and buildings, and current staffing levels.

Alternative B (Service-Preferred Alternative)

    This alternative is the one we propose as the best way to manage 
this refuge over the next 15 years. It includes the array of management 
actions that, in our professional judgment, works best toward achieving 
the refuge purposes, our vision and goals, and the goals of other State 
and regional conservation plans. We also believe it most effectively 
addresses the key issues raised during the planning process.
    Under Alternative B, refuge habitat management would focus on 
decreasing habitat fragmentation and restoring native habitats. Similar 
to Alternative A, management of refuge impoundments would not change, 
with no change in the amount of open water and emergent marsh habitat 
available. The amount of early successional habitat, including 
grasslands and shrublands, would slightly increase as the refuge 
removes remaining hedgerows and improves connectivity between these 
habitats. The refuge would also convert 202 acres of non-native conifer 
plantations, replacing most of these plantations with native tree 
species. Some plantations, located in shrubland management areas, would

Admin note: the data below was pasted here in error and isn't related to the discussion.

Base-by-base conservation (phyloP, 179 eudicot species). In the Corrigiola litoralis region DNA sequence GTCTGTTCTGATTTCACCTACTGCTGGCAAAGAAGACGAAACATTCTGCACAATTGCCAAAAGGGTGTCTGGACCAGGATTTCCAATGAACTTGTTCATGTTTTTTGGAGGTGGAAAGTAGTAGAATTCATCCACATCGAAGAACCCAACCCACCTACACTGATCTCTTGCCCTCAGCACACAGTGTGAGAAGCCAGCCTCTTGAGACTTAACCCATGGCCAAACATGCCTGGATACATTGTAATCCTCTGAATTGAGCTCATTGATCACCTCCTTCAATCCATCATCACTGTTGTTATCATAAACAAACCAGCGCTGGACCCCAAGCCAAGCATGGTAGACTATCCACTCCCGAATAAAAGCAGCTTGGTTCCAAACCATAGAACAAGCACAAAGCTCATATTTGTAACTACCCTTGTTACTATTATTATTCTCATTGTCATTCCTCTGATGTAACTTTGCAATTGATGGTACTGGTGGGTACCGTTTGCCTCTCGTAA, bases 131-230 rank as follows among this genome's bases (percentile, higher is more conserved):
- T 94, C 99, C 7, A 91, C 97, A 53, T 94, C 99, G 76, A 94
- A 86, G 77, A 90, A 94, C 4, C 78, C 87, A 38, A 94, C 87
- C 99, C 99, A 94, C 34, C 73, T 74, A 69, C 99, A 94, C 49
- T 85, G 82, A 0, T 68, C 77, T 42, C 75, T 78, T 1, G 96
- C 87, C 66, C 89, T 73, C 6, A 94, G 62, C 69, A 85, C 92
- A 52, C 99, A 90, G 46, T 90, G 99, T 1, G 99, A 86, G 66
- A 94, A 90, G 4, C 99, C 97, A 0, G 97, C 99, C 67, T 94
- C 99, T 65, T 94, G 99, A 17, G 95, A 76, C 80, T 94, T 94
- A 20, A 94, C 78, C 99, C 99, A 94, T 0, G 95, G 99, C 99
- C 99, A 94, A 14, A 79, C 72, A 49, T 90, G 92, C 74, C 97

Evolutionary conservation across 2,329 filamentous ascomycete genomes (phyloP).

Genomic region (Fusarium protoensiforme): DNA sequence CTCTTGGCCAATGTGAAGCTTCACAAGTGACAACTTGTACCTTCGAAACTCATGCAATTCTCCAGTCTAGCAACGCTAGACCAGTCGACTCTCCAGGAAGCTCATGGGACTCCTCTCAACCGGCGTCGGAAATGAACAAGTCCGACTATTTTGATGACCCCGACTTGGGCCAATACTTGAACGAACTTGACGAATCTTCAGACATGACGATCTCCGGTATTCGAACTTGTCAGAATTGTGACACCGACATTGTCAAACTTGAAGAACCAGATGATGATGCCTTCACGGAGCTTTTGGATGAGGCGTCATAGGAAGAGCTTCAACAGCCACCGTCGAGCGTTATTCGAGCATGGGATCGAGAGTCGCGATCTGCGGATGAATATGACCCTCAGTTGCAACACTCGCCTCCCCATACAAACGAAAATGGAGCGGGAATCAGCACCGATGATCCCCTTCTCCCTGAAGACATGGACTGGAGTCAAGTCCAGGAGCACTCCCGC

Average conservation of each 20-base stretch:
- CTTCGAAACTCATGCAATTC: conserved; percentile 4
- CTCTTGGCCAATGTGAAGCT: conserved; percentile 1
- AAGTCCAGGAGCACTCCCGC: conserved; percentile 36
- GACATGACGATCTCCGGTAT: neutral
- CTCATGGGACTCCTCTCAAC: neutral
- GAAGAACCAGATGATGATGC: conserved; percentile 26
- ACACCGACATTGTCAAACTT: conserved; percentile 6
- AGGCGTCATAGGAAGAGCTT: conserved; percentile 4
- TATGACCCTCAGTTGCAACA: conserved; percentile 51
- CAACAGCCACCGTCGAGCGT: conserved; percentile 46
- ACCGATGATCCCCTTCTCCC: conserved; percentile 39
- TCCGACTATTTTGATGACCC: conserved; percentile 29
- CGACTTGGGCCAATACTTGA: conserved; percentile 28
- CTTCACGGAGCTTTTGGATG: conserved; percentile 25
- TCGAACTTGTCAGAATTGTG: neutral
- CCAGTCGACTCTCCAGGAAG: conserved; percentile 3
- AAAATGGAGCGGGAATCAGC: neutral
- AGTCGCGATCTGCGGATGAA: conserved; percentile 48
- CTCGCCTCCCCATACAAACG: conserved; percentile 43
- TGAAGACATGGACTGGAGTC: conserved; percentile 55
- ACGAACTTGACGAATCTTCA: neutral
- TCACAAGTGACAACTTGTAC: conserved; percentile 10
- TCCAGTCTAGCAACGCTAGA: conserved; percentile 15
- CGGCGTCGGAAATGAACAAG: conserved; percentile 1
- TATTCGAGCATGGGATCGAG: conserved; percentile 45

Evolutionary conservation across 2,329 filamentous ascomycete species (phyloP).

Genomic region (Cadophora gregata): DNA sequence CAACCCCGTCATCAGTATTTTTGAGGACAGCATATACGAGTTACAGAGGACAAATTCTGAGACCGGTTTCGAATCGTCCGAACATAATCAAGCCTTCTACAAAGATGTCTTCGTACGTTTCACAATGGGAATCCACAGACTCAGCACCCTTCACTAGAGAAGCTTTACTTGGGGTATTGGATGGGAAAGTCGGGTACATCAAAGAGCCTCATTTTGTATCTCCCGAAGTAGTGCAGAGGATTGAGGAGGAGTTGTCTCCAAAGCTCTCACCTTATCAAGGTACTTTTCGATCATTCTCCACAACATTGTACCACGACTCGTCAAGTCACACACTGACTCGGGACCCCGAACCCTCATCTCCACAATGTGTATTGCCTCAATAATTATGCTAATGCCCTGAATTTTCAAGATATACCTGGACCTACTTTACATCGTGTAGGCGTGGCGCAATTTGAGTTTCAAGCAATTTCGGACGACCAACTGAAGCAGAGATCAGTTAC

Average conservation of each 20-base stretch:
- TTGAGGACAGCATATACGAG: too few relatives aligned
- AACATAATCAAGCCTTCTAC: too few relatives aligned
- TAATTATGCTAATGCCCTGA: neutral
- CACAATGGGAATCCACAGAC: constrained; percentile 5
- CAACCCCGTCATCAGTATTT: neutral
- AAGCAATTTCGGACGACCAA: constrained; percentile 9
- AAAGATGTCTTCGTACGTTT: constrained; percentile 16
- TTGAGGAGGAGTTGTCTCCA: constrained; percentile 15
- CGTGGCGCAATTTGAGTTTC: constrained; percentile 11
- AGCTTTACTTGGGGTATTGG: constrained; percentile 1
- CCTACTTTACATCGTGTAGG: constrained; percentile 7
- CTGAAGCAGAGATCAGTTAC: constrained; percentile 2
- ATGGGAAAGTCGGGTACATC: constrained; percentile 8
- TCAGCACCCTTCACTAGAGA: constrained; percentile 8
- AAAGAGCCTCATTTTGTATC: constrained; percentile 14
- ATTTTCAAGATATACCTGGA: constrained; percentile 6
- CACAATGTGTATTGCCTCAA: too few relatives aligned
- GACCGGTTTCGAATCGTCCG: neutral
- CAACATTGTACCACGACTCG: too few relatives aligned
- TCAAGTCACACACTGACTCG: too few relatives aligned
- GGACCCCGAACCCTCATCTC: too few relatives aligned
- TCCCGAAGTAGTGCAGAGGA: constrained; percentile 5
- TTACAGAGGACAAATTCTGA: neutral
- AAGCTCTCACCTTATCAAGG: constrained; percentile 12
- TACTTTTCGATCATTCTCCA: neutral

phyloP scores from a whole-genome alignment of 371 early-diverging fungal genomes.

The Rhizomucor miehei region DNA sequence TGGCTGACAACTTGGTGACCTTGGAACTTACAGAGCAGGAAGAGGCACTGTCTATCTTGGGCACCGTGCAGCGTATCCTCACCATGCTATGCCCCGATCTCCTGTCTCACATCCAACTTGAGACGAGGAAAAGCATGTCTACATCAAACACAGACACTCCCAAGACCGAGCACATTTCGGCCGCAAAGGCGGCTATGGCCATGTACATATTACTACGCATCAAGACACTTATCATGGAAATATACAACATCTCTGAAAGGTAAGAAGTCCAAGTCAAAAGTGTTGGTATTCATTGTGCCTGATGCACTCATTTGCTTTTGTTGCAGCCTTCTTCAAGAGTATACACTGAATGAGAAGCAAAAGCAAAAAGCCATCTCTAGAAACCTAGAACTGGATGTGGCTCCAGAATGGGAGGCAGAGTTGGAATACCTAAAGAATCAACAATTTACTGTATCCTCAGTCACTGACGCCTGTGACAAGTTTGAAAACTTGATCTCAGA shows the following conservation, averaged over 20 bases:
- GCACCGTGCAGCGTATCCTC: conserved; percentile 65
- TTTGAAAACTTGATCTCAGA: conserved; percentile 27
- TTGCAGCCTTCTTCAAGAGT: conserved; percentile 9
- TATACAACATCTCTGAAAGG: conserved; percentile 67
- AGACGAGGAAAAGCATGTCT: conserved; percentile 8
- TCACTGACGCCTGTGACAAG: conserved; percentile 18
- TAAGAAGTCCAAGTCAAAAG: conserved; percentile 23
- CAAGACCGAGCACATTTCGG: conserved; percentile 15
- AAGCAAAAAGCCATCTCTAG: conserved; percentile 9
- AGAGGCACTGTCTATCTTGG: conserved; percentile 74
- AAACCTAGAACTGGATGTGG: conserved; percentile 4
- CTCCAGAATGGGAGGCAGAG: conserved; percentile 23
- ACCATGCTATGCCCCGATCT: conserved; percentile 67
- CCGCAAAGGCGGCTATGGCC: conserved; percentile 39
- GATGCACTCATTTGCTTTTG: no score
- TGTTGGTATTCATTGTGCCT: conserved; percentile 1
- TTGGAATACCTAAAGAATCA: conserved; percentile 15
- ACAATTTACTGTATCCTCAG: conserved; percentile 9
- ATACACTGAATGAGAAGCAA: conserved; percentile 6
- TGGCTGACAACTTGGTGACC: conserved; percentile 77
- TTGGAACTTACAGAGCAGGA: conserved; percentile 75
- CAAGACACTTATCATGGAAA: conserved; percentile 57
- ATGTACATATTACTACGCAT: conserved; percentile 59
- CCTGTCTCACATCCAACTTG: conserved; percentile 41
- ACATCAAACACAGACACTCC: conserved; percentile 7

be converted to native shrub species.
    Similar to many other national wildlife refuges, we propose to 
limit public access to designated areas of the refuge year-round. 
Wildlife observation and photography, hiking, and walking would be 
permitted on established refuge nature trails. Off-trail access would 
be limited to permitted hunters participating in refuge hunting 
programs. Limiting off-trail access would reduce human disturbance to 
foraging and resting waterfowl and other migratory birds using refuge 
    Under this alternative, we would renovate and expand the existing 
refuge headquarters building as a new visitor contact station and 
administration building. We also propose to co-locate

[[Page 61173]]

the Lower Great Lakes Fish and Wildlife Conservation Office, currently 
located in Amherst, New York, in this new building. The 10,609 square-
foot building would house a sales outlet for the Friends of Iroquois 
National Wildlife Refuge, an exhibit hall, multi-purpose room, 
conference room, and office space to accommodate Service Refuge and 
Fisheries programs staff and New York State Department of Environmental 
Conservation staff.
    We would also continue our biological monitoring and inventory